You might want to pick up a couple of basics before beginning this short article if this is foreign territory for you. My earlier article, TMJ Pain: Whose Fault Is It? would be a reasonable place to start. Knowing even a simplified version of the anatomy will help you picture what occurs when the disc is gone.
When the articular disc of the TMJ is displaced long enough, it will eventually perforate or—more likely– break apart. When that occurs, the mandibular condyle will actually contact the inferior surface of the glenoid fossa. In simpler terms, the top of the lower jaw bone—the mandible—will actually touch the temporal bone. Put those two bones in contact long enough and they’ll both appear to be wearing away.
Does that condition also change the patient’s occlusion? Definitely!
When discussing this situation with a patient, I often simplify things by saying, “The top of your lower jaw bone actually rubs against the temple bone of the skull, and the two bones can wear flat. The bone is literally going away and it hurts.” Now, I admit that’s an over-simplification and if you want to review the osteoclastic activity of bone under pressure that will give you a more realistic picture (Google: “Osteoclast”). But if you want to think of it as two bones grating against each other—and that’s certainly what it sounds like, that’s okay.
Also, if you research the subject of degenerative arthritis of the TMJ on the internet, you’ll find that most sites say that the condition almost always affects both joints at the same time. In my experience, that is simply not true. I generally find that only one of the two TMJs has degenerative changes. The other joint may be normal, or it may have varying degrees of disc displacement—but I generally don’t see the condylar beaking and flattening on both condyles at the same time.
When degenerative osteoarthritis affects another joint such as a hip or knee, there is not much to be done aside from daily pain medications and then surgery: total joint replacement.
Your patient with degenerative arthritis of the TMJ, however, can actually be helped with a properly designed oral appliance.
My approach with the arthritic patient is to design an appliance that will center the condyle or condyles in the glenoid fossae and, perhaps even more importantly, create some space between condyle and temporal bone. This accomplishes four important things:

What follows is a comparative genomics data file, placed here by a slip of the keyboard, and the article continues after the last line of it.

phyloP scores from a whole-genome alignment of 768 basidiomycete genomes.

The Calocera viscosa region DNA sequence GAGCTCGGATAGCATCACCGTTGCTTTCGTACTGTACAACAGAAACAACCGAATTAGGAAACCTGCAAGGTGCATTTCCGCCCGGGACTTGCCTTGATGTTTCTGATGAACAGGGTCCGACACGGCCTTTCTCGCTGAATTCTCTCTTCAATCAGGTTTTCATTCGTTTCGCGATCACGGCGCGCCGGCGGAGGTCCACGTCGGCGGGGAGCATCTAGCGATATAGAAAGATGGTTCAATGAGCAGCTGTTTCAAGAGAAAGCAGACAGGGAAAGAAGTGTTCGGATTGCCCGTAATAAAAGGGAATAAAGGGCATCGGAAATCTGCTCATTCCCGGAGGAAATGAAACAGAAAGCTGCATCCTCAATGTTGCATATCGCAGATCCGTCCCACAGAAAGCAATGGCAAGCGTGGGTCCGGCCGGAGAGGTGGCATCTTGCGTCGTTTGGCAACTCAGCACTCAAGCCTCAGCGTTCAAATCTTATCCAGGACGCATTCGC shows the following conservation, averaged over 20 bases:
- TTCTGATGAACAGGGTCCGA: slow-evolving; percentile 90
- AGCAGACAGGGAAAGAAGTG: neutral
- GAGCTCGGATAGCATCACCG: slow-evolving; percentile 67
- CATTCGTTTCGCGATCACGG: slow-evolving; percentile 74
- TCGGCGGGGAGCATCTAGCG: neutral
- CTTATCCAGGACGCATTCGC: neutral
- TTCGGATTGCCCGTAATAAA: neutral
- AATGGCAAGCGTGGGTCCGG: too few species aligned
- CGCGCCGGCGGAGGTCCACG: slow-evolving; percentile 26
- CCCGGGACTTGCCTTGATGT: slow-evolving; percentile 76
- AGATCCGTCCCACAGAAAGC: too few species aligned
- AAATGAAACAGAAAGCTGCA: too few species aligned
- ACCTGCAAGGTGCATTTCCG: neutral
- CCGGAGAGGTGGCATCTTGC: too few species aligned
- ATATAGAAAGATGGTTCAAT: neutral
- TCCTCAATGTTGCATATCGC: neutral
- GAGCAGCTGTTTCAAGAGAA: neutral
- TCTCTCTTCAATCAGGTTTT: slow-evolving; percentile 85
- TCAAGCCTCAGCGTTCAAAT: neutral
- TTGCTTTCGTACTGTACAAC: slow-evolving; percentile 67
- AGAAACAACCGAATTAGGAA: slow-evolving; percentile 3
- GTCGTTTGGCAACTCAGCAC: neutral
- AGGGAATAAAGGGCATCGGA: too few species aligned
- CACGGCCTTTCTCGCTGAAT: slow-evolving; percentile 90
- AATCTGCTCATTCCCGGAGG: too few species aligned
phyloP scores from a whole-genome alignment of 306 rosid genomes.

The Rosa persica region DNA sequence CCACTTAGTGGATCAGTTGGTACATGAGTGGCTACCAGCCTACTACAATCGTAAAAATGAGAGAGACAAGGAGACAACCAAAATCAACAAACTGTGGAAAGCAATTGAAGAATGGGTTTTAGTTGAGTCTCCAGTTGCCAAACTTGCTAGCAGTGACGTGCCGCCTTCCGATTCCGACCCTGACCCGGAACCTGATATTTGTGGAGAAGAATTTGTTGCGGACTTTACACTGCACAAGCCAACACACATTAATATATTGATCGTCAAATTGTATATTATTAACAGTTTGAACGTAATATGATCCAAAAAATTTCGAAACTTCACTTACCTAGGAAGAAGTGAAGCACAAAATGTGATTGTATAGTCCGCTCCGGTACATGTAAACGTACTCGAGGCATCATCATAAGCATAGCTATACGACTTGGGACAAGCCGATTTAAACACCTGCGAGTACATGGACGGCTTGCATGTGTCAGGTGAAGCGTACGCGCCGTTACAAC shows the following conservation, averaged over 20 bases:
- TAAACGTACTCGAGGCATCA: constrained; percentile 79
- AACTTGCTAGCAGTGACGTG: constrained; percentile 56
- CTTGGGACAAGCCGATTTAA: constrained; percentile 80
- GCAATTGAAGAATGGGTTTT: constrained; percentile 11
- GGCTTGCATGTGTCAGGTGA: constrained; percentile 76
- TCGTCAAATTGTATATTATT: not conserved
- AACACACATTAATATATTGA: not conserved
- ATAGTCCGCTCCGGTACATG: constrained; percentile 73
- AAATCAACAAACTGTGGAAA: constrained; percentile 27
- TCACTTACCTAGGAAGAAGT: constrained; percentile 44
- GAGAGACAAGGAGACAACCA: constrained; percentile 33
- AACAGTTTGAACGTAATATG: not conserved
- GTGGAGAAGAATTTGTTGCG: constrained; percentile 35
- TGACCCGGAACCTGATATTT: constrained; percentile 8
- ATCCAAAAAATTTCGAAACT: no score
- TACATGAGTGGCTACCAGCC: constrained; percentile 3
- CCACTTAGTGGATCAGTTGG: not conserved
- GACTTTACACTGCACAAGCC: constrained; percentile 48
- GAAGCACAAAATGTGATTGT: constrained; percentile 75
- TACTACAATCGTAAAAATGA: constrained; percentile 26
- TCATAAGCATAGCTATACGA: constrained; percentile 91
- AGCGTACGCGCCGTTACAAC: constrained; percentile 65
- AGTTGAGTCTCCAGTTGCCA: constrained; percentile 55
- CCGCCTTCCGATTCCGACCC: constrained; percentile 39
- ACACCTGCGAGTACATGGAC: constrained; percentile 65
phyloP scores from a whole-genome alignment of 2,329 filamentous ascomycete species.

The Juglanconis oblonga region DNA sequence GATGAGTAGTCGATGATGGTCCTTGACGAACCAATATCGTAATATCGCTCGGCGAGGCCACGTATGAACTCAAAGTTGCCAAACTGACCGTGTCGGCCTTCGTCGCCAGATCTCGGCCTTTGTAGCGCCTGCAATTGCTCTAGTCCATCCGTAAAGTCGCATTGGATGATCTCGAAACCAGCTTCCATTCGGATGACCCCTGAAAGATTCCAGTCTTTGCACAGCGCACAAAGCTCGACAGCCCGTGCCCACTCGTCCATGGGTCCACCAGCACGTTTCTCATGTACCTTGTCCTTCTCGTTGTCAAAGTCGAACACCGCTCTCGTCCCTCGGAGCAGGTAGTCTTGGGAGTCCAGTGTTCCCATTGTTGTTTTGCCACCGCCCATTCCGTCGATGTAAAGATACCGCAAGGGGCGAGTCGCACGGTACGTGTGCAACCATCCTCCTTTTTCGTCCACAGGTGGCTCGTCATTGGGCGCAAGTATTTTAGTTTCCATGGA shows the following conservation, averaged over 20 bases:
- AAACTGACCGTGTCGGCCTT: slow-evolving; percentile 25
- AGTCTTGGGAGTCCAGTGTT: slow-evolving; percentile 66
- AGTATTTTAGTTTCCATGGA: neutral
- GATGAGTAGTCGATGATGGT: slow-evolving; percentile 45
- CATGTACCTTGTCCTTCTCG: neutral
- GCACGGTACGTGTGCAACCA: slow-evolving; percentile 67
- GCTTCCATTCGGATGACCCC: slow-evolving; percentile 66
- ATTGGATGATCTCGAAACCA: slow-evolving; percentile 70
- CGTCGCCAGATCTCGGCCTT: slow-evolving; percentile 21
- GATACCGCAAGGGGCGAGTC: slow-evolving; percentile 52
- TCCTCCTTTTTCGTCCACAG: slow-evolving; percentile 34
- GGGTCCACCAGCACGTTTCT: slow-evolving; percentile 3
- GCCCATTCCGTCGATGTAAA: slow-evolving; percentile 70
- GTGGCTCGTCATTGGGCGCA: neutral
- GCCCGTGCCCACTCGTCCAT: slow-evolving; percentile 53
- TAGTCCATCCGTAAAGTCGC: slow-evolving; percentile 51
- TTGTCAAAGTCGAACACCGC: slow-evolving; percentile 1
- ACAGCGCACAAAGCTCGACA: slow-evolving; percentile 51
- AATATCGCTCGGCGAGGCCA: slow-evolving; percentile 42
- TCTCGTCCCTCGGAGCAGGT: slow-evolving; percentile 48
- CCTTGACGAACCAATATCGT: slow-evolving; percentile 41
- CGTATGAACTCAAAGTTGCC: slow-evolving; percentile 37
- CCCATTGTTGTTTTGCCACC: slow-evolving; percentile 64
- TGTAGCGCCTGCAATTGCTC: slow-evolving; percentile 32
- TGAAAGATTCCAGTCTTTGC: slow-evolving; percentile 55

- Pain is reduced and sometimes eliminated.
- Comfortable, stable occlusion can be achieved
- With space between the condyle and temporal bone maintained, the body will actually produce new soft tissue in place of the cartilage disc. Will this be a healthy cartilage disc? NO. The patient will never have a cartilage disc again. The new tissue growth will be more like scar tissue. But it will suffice. It will prevent the two bones from grinding against each other.
- The destructive degeneration of bone stops—no more wear and tear on the bone.
When discussing this condition with a patient, I tell her that the joint is arthritic and always will be. But, I can stop the degeneration of bone. I don’t promise to reverse the destruction, and usually don’t even suggest that can happen. Reversal however, meaning the return of a nice rounded condyle where there was a worn off flattened one, is possible. It takes years for that to occur though, and I do not count on it.
Once an oral orthotic is placed and the condyle-fossa relationship looks reasonable on x-ray, what then? First of all, I see the patient regularly to be sure that the occlusion is well balanced, the discomfort is decreasing and range of motion is improving. At some point, the condyle-glenoid fossa space will be maintained even if the orthotic is removed. This generally requires several months at least. Nine months to a year is not unusual. When the disc space is holding, I then check occlusion with T-scan. Because there is now some separation of the two bones, occlusion is usually improved. But is it improved enough? Occasionally, the answer is yes, and the patient is able to gradually wean off the oral appliance and still maintain disc space and comfort. However, more often the answer is no. In that event there are two choices: restorative dentistry or long term appliance wear. Some of my patients are perfectly happy to simply keep wearing the oral appliance. Their pain is gone, they’re chewing well—the appliance is essentially an overlay partial denture—and they know the destructive pressure on the bones has stopped. The second choice is restorative dentistry, and most patients prefer that option. Sometimes three or four posterior crowns on one side is all that is required if the overall vertical dimension is acceptable and the arthritis has created excessive occlusal force on that side. More often, it means a full mouth restoration. I let the patient and her dentist know when I believe she is ready for this step. When is the patient ready?
- If the TMJs cannot comfortably accept firm loading, find out why.
- Even if the TMJs can accept loading, ensure that they are stable before completing occlusal therapy.
~ Dr. Peter Dawson, Functional Occlusion From TMJ to Smile Design, Chapter 25.
Yes, that’s the answer. I make sure the joint can accept loading and also ensure that the joint is stable based on joint imaging and stable T-scan results.